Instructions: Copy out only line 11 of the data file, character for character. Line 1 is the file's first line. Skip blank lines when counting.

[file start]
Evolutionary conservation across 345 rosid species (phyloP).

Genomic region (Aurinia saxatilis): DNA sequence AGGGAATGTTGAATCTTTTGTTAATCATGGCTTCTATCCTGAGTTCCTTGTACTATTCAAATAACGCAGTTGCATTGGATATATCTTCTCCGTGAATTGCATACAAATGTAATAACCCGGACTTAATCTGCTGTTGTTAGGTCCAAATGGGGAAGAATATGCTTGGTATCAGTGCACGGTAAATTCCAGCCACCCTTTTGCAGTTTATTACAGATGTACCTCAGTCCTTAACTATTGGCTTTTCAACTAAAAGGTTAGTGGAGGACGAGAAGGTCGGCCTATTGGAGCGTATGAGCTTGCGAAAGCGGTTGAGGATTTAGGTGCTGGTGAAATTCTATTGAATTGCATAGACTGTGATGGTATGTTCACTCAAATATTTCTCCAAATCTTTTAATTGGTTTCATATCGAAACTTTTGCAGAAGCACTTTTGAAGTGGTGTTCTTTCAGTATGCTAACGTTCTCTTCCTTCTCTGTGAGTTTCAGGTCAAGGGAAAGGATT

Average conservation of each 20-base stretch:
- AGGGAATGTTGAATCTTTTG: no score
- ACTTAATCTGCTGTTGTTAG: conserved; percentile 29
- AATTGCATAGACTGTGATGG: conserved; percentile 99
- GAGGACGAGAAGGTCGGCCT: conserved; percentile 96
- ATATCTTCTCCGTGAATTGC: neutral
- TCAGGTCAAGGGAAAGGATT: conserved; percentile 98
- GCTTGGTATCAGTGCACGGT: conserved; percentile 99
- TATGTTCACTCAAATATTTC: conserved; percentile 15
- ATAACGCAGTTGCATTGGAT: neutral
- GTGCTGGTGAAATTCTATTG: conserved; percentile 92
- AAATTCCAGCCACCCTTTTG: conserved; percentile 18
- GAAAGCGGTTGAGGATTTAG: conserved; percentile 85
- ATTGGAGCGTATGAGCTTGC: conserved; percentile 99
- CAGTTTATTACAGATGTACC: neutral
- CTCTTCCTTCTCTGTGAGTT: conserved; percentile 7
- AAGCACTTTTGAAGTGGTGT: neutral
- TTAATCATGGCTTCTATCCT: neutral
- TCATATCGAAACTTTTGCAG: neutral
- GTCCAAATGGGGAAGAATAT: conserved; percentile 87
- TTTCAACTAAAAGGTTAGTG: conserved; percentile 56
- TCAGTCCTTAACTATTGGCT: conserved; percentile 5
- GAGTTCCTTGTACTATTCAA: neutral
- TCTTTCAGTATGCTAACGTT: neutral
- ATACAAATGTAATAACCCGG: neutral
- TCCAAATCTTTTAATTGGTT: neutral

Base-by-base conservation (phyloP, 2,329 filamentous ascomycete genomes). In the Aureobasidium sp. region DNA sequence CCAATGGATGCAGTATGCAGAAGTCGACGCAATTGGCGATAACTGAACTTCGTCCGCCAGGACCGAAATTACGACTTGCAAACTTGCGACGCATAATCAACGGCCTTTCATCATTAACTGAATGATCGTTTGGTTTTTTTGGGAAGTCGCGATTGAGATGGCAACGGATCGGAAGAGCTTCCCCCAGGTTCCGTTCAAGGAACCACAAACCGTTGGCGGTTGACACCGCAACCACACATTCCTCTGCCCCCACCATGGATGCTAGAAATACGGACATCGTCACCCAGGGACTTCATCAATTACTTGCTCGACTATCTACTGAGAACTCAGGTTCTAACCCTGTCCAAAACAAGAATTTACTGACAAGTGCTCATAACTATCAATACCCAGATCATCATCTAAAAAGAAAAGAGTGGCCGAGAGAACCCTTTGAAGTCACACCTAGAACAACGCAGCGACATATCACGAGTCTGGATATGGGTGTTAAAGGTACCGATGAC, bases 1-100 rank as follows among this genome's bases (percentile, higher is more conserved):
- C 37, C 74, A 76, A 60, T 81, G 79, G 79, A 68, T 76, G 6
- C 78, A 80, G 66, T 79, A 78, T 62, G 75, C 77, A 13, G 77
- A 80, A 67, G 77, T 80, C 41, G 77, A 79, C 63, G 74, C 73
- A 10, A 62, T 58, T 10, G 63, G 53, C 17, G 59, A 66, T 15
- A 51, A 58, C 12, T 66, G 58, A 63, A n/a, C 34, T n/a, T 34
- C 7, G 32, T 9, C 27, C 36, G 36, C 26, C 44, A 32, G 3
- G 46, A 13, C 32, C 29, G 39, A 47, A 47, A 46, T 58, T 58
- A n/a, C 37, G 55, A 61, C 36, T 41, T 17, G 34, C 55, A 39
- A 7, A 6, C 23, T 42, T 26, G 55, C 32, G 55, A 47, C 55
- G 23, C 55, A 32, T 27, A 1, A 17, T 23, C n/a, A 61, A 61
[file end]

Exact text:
- TATGTTCACTCAAATATTTC: conserved; percentile 15